FDA Task Force To Examine Solutions To Improve, Speed Antibiotic Research
“One of the most urgent global public health problems is the increasing capability of bacteria to resist antibiotic drugs,” a Washington Post editorial states. “The specter of a world without effective antibiotics has been looming for years, but recent evidence suggests that the superbugs are evolving ever faster,” the editorial continues. “Meanwhile, the pipeline of new antibiotics is running dry, leaving some patients with no effective treatment for life-threatening disease,” it adds.
The editorial says economic, scientific, regulatory challenges are responsible for a “dearth of new antibiotics,” and says antibiotic overuse is partially to blame for the development of resistant bacteria. The FDA “announced last month that it is establishing a 19-member task force aimed at boosting the development of antibacterial drugs” and “Congress recently approved new incentives for industry innovation as well,” the Washington Post writes, noting the President’s Council of Advisors on Science and Technology recently published (.pdf) “a valuable report on drug development” that “calls for doubling the output of ‘innovative, new medicines for patients with unmet medical needs,’ while increasing safety and efficacy, over the next 10 to 15 years.” The editorial concludes, “Not every government task force gets results, but this one combines specialists from different disciplines to deal with a serious health risk for billions. … The FDA’s task force, working with industry, government, clinicians and academia, may produce better results” (10/7).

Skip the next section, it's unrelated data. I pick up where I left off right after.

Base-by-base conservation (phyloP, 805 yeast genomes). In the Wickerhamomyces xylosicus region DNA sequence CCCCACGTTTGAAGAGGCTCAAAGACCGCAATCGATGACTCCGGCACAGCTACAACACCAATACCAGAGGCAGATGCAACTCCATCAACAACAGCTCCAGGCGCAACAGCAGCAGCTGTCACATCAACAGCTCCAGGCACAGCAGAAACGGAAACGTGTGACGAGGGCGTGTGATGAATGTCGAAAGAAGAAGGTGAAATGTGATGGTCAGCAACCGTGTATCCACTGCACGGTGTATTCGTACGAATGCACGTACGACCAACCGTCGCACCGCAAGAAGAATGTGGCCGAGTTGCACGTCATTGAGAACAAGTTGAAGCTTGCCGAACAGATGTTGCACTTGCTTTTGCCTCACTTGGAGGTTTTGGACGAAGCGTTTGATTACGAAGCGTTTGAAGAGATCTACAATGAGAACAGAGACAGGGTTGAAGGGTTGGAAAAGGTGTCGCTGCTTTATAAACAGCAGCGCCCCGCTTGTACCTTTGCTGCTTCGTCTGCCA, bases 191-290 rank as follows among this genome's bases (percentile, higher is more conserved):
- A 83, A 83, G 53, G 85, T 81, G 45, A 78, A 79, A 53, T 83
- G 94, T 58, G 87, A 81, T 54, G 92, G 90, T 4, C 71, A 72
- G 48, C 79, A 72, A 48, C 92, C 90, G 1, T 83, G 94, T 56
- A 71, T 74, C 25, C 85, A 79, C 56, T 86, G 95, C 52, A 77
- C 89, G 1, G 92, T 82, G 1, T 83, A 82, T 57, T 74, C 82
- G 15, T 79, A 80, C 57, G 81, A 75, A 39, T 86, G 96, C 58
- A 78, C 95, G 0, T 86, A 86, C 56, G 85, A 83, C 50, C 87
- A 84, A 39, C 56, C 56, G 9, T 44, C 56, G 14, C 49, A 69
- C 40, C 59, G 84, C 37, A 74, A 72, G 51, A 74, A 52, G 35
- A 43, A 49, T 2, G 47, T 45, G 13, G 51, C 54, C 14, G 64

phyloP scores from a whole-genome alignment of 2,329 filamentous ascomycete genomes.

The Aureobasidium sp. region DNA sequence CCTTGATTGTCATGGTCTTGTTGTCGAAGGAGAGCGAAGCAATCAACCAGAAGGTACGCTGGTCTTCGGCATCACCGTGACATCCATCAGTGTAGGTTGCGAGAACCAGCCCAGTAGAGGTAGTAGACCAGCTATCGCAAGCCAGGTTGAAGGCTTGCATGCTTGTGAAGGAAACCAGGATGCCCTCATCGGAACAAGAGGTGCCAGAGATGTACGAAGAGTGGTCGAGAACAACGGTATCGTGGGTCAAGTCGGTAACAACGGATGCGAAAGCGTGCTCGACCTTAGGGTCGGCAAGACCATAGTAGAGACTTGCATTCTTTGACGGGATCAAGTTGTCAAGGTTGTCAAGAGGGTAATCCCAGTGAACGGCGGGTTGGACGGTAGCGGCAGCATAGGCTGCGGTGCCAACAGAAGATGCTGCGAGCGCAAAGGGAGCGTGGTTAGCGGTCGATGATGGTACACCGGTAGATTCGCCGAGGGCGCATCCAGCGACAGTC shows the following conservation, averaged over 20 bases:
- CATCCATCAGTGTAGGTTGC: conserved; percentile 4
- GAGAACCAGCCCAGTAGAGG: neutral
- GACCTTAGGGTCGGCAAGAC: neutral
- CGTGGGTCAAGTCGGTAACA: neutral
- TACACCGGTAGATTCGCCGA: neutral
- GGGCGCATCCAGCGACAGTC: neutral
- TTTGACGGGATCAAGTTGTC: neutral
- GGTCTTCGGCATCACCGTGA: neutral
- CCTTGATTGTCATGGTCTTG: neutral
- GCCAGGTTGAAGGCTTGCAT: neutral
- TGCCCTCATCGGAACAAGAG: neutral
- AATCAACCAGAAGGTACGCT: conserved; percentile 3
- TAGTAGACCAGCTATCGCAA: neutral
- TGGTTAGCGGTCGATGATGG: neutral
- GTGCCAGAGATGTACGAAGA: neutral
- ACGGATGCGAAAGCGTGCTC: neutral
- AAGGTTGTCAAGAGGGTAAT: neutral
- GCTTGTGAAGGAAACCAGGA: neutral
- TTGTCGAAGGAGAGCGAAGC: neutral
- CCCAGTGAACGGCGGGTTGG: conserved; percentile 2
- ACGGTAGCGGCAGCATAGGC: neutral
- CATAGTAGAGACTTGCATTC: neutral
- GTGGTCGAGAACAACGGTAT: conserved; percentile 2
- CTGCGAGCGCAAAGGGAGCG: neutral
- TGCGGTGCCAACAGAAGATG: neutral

The KFF Daily Global Health Policy Report summarized news and information on global health policy from hundreds of sources, from May 2009 through December 2020. All summaries are archived and available via search.